The horizontal orientation of HMCs offers several benefits, including less cleanup time, longer tool life, and better finishes. This is because workpiece chips fall out of the way aided by gravity, resulting in a cleaner work environment. Furthermore, HMCs are built with a heavy design and more rigidity for high volume capacity. They can be configured with multiple axes, tombstones, additional vises, and other options to further maximize productivity.

Of course, like VMCs, HMCs have a few disadvantages. For example, they

  • Have a fairly large footprint because of their size, so they take up considerable space in even the largest shops 
  • Are difficult to operate and maintain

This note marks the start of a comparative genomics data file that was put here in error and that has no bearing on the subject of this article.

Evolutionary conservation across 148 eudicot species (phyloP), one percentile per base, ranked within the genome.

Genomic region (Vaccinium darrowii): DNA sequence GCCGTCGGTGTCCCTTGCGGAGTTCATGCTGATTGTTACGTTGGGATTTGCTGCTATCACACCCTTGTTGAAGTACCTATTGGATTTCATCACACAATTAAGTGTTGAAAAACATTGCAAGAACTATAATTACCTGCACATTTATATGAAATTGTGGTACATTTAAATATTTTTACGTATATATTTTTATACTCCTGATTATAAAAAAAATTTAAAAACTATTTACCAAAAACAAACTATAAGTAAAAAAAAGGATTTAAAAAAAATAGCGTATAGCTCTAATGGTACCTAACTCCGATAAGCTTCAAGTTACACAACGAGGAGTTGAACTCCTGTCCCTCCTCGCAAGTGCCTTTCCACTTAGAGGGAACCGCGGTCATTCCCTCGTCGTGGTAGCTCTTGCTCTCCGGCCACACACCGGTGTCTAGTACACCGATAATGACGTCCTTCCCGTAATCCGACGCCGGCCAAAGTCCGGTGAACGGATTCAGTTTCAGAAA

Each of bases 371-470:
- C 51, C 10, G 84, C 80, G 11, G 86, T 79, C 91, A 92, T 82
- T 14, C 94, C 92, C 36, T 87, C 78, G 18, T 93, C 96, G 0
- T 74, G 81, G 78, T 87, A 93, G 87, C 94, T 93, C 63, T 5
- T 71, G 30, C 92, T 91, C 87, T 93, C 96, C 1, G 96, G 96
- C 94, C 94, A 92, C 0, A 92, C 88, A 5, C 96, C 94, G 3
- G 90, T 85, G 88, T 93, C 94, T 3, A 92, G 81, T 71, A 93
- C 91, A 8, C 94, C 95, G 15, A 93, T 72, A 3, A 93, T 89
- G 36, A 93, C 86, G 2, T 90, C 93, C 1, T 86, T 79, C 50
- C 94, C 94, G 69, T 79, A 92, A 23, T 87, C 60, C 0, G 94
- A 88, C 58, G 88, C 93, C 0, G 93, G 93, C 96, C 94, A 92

• Require more setup time for tooling changes, which can stall productivity

Vertical Vs. Horizontal Milling Machines

While both types of milling machines have their advantages and disadvantages, choosing the best one ultimately comes down to the specific demands of the project at hand. For example, vertical milling machines are ideal for producing parts with flat or contoured surfaces and offer greater versatility and flexibility. Horizontal milling machines, on the other hand, are ideal for handling larger and heavier workpieces and are excellent for roughing and finishing operations. 

CNC Milling Processes

Safety Precautions and Best Practices

Consider the following scene: An experienced employee accidentally leaves a hand tool inside a CNC milling machine. After reaching in to retrieve it, a co-worker unknowingly powers up the machine, resulting in serious bodily injury.